There are more than 450,000 families in Israel living below the poverty line, and, unfortunately, that number is only growing. Ahead of Passover this year, many Israeli charities are reporting 20 percent more requests for food assistance for the holiday from poor families compared to last year. A National Insurance Institute survey found that 19% of all Israeli families experience some sort of food insecurity throughout the year.

But Leket Israel, the national food bank and distribution center of Israel, is working to counter both food insecurity and the staggering amount of food waste in Western society.

A few weeks before Passover, on a small farm 45 minutes south of Tel Aviv, a diverse collection of volunteers are sweating from the labor of grappling in the fields of a grapefruit farm, one of Leket’s many harvest sites.

The Goldberg family from Woodmere, New York, celebrating the bar mitzva of their twin boys, and an Israeli school group of 15-yearolds, stand near four massive crates filled with more than 2,000 pounds of pink grapefruit.

The grapefruits are fresh and a quick taste test confirms their juicy and ripe interior. But this fresh citrus is not going to the store to be sold, it’s being distributed to families in need all throughout Israel.

Leket, which began operations in 2003, is named for the biblical precept of leaving behind parts of your field during harvest time for the poor.

“When you reap the harvest of your land, do not reap to the very edges of your field or gather the gleanings (leket) of your harvest” (Leviticus 19:9).

Leket Israel founder Joseph Gitler, originally from New Jersey, wanted to take a logistical approach to finding a solution for food waste and redistribute it to the needy; identifying perfectly good food that for many reasons would unfortunately be thrown away.

“We exist because of mistakes, inconsistencies in the marketplace, sell-by dates and because of consumer expectations,” Gitler said.

According to its annual report, in 2012 Leket Israel was able to distribute 215 metric tons of food each week to an estimated 140,000 of Israel’s poor. Leket Israel works over many arenas to identify food waste and works tirelessly with volunteers to rescue and redistribute to Israel’s needy.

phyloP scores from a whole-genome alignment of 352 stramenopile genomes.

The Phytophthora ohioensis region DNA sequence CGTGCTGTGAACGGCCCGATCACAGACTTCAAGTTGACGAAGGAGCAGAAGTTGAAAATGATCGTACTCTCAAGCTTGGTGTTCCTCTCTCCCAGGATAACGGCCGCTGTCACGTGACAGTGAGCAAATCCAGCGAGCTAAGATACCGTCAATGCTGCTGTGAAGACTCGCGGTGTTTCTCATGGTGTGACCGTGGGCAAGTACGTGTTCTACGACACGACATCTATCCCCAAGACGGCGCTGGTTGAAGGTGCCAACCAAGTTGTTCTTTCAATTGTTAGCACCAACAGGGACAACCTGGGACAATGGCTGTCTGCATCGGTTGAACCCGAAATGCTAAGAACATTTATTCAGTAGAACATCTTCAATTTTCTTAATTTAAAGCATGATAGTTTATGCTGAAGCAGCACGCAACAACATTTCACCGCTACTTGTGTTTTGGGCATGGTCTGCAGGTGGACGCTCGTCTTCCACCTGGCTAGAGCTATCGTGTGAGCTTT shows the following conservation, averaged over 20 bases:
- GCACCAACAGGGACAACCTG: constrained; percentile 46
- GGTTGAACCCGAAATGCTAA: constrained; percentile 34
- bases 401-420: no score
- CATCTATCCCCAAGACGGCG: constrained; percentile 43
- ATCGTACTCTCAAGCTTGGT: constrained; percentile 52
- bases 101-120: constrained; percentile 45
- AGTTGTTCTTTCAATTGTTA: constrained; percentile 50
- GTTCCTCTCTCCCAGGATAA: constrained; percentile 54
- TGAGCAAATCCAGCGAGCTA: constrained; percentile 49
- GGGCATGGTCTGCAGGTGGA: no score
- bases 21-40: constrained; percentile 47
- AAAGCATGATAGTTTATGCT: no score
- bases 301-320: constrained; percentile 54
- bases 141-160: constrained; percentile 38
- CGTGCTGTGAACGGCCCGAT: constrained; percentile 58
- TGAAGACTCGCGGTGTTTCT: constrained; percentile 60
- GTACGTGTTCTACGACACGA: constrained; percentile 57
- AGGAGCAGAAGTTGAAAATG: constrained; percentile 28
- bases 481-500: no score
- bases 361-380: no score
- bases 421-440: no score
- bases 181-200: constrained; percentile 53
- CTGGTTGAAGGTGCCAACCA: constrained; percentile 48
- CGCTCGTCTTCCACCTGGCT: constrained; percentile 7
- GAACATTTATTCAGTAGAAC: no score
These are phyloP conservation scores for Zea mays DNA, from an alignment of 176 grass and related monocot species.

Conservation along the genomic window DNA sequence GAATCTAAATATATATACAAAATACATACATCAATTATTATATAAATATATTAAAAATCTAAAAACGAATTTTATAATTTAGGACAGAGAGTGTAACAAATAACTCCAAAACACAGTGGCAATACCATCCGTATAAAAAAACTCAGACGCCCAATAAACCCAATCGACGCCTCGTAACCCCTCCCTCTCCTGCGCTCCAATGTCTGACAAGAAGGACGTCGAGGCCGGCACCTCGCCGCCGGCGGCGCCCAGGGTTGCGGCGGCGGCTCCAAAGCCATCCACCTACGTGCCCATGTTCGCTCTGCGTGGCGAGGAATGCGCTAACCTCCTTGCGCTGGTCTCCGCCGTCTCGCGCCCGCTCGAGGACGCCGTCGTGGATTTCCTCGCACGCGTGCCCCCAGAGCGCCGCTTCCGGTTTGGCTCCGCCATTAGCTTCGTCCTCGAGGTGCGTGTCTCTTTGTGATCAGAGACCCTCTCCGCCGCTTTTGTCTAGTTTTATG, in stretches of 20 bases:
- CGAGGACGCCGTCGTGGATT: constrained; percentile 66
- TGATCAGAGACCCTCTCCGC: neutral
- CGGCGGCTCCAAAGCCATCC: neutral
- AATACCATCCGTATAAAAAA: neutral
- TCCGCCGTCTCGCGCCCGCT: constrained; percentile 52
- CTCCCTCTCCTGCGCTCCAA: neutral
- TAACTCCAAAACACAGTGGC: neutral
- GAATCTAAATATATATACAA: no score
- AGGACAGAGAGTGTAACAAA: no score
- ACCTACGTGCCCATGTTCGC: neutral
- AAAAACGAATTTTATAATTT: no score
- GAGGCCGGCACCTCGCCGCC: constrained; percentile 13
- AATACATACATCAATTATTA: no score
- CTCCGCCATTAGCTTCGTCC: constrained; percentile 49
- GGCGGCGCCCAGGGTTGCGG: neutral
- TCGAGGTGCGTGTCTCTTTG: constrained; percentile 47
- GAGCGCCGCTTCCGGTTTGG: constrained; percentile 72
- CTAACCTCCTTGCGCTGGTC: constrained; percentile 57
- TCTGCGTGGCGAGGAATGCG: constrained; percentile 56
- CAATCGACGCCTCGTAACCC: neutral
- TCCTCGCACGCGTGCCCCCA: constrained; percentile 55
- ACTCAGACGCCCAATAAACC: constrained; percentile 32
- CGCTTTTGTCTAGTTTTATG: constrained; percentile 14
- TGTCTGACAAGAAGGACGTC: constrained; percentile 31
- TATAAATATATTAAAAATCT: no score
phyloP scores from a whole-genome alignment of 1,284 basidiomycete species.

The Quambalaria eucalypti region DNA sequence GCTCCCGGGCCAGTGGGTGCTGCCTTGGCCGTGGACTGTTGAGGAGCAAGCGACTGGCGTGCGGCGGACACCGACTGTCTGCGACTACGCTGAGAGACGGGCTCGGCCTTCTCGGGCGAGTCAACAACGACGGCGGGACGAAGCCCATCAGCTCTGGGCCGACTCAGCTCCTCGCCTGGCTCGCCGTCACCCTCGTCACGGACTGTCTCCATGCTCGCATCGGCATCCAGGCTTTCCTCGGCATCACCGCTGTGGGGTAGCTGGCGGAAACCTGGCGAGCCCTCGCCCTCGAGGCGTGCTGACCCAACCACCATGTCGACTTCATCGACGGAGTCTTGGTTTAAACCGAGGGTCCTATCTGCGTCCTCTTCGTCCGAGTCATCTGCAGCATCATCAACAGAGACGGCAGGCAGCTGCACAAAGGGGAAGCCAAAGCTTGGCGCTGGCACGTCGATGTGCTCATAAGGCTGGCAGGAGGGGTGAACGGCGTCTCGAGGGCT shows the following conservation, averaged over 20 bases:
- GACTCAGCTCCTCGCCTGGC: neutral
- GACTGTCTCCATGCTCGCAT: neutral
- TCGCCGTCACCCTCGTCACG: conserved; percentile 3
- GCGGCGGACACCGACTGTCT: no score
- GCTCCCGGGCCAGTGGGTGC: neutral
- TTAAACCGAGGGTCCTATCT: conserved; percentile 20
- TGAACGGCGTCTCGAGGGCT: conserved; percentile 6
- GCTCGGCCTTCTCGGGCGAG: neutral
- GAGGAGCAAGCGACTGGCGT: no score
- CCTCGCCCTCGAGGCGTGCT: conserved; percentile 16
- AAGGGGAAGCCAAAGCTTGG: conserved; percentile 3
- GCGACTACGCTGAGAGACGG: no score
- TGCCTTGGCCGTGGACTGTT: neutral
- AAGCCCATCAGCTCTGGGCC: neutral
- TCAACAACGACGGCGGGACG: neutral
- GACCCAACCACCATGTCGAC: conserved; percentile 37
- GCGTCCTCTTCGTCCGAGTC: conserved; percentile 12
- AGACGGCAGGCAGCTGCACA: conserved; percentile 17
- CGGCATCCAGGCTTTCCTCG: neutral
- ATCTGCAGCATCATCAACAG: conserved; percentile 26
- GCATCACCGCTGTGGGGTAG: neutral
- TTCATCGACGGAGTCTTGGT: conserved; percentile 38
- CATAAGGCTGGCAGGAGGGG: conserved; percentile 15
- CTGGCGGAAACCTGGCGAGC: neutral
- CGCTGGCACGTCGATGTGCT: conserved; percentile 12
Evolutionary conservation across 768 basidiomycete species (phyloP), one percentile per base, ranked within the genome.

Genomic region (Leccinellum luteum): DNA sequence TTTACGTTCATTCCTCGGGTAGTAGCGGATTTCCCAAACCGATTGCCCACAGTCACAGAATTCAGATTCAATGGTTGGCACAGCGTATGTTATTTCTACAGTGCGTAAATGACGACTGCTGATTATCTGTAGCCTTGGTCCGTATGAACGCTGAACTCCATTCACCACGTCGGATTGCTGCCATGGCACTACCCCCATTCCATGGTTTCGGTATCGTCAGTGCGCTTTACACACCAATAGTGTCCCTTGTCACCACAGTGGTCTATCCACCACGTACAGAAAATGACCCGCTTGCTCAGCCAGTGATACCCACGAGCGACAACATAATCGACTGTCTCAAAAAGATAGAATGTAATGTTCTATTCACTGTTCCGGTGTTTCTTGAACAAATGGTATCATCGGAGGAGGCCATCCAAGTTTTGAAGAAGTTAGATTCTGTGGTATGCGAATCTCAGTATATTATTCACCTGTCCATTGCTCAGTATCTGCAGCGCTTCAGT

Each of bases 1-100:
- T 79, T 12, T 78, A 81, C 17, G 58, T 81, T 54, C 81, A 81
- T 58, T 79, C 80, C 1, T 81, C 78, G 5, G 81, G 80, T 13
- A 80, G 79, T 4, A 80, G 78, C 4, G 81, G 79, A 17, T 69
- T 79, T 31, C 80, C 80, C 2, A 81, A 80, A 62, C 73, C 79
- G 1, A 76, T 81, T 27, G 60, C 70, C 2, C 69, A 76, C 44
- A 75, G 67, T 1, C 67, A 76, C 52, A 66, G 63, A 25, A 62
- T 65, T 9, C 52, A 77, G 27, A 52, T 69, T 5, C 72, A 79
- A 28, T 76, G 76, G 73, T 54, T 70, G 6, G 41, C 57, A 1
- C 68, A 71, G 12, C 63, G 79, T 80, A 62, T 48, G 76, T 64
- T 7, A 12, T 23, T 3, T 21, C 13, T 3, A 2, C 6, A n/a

“We had a call from a caterer [that a] customer had over ordered for an event,” Gitler said. “They were left with 3,000 meals that they had nothing to do with. If we didn’t exist it would have gone straight into the garbage.”

In addition to working closely with restaurants, caterers, hotels, food malls and others, an additional initiative, “Project Leket,” began in order to collect fruits and vegetables from fields that would otherwise be thrown away.

Winter in Israel is the season for citrus, but the price of grapefruits has dropped considerably. For a small farmer with a large crop of grapefruit trees, the cost and logistics of selling would be more expensive than throwing the grapefruit away.

“Today in the modern age, farmers have huge amounts that are left over in the field,” Amir Ahituv, the volunteer coordinator said. “They may not be the right size, color or something slightly got hurt by weather.”

“The simplest solution for the farmer today,” Ahituv continued, “is to just leave it in the field to rot away.”

TODAY, THE charity works with more than 300 farmers in Israel to collect more than 45,000 kg. of fruits and vegetables a week, Ahituv said. The project has coordinators to meet with the farmers and if the farm has a certain property that the project can collect from, they send contracted workers to collect everything.